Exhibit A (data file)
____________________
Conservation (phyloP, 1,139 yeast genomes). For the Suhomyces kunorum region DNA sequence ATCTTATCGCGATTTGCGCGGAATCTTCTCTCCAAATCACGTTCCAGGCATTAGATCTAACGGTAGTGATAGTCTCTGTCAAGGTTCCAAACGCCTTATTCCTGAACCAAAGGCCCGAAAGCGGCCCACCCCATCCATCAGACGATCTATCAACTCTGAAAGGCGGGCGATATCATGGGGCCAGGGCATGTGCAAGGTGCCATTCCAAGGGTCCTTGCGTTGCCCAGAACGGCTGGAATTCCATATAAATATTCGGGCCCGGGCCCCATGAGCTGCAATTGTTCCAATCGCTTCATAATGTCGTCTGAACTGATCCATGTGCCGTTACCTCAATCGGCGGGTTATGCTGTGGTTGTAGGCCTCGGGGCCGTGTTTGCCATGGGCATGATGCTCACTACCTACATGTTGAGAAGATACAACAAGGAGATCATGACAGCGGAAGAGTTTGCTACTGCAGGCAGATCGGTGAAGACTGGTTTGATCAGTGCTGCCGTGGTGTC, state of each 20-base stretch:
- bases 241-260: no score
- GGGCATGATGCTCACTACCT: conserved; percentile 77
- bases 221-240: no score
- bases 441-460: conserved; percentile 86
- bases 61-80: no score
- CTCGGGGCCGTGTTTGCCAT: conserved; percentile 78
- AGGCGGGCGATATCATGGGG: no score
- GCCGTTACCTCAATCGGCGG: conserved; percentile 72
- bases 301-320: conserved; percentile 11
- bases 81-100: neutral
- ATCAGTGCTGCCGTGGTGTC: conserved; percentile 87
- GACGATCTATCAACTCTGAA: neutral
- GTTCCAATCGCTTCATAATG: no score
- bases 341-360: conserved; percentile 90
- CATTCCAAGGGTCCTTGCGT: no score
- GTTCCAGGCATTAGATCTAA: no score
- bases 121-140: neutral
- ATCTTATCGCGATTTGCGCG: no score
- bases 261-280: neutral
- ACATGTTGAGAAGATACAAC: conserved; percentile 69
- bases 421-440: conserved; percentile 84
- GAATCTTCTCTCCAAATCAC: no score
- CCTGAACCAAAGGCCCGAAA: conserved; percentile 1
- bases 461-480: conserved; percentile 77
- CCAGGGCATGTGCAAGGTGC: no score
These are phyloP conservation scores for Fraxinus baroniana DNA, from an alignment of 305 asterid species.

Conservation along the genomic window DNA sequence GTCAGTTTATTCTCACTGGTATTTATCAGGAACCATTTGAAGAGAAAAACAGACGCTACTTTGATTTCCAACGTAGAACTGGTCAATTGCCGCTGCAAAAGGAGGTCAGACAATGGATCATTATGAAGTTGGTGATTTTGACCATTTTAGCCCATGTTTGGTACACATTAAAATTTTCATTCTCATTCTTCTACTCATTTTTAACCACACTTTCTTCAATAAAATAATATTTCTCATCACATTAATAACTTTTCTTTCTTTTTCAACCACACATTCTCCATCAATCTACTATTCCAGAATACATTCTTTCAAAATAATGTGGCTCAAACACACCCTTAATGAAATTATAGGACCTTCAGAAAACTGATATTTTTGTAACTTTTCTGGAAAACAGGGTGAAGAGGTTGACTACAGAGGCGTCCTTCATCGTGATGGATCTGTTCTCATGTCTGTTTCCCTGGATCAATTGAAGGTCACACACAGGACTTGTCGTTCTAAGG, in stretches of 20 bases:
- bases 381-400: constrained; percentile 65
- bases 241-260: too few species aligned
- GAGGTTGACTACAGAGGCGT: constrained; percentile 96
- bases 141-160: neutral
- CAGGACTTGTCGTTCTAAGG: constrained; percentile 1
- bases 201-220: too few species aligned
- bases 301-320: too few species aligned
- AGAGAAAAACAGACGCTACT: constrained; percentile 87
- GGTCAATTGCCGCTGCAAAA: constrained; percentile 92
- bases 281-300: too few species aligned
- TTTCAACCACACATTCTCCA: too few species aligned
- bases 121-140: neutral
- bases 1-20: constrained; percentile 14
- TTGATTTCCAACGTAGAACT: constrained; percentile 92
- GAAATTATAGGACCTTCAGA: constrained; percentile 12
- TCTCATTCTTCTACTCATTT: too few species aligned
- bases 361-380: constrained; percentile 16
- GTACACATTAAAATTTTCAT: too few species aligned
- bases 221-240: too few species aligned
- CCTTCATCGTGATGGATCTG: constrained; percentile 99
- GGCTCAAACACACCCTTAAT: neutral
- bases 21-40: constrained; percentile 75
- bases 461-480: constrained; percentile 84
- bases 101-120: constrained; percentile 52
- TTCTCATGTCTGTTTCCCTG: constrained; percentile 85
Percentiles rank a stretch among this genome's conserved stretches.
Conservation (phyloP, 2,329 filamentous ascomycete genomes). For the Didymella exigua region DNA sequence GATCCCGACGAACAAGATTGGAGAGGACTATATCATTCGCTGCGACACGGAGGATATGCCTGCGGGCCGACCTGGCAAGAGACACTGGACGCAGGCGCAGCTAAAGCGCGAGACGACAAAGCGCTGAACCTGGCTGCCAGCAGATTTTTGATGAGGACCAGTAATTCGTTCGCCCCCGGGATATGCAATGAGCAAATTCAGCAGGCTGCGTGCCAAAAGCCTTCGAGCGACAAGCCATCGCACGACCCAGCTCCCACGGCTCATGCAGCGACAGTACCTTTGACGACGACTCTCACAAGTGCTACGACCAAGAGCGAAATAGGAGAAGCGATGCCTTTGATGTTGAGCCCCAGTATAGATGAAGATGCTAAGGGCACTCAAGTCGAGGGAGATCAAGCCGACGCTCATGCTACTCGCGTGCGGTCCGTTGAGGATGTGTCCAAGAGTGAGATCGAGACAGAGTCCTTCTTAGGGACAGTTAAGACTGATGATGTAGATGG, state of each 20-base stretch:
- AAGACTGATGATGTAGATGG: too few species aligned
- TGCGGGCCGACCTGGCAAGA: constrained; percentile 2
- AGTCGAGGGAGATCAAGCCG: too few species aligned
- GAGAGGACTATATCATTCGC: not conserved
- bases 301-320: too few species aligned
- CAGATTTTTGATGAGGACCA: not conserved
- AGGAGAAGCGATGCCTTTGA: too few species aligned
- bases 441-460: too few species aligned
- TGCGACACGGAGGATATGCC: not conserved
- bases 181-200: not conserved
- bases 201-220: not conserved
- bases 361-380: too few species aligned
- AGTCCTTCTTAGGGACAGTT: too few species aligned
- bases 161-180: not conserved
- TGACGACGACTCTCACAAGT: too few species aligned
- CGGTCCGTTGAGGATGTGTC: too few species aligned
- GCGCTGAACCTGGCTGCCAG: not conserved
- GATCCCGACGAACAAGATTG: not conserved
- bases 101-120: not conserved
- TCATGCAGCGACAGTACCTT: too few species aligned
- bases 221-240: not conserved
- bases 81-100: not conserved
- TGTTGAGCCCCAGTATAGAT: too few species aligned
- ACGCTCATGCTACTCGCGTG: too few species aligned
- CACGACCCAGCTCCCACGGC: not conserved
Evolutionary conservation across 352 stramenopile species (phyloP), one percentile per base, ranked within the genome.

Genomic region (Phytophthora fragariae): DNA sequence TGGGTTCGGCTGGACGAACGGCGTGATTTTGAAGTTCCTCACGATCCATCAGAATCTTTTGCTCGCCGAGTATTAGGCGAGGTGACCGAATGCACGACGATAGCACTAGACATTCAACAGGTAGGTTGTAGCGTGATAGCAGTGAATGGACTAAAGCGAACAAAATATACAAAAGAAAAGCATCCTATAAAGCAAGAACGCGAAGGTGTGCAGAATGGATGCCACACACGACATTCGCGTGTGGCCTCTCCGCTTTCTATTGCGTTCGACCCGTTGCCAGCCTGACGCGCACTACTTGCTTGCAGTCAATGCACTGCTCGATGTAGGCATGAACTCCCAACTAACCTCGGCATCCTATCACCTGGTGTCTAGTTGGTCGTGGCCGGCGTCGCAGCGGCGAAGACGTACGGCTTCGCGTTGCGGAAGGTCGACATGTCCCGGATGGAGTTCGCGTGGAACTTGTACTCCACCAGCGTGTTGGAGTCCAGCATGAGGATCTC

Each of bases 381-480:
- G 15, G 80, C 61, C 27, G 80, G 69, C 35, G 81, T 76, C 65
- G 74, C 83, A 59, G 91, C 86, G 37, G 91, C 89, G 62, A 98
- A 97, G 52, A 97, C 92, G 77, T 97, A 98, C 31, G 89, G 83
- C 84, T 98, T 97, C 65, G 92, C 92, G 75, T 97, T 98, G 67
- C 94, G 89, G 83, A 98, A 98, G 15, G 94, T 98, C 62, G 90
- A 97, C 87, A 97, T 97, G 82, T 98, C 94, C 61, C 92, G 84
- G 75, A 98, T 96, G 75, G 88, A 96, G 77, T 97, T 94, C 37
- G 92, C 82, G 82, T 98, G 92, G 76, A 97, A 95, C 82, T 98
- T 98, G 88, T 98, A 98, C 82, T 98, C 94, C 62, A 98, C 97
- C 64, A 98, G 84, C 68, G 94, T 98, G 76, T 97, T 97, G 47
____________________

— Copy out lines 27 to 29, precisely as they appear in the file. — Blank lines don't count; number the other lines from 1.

These are phyloP conservation scores for Fraxinus baroniana DNA, from an alignment of 305 asterid species.

Conservation along the genomic window DNA sequence GTCAGTTTATTCTCACTGGTATTTATCAGGAACCATTTGAAGAGAAAAACAGACGCTACTTTGATTTCCAACGTAGAACTGGTCAATTGCCGCTGCAAAAGGAGGTCAGACAATGGATCATTATGAAGTTGGTGATTTTGACCATTTTAGCCCATGTTTGGTACACATTAAAATTTTCATTCTCATTCTTCTACTCATTTTTAACCACACTTTCTTCAATAAAATAATATTTCTCATCACATTAATAACTTTTCTTTCTTTTTCAACCACACATTCTCCATCAATCTACTATTCCAGAATACATTCTTTCAAAATAATGTGGCTCAAACACACCCTTAATGAAATTATAGGACCTTCAGAAAACTGATATTTTTGTAACTTTTCTGGAAAACAGGGTGAAGAGGTTGACTACAGAGGCGTCCTTCATCGTGATGGATCTGTTCTCATGTCTGTTTCCCTGGATCAATTGAAGGTCACACACAGGACTTGTCGTTCTAAGG, in stretches of 20 bases:
- bases 381-400: constrained; percentile 65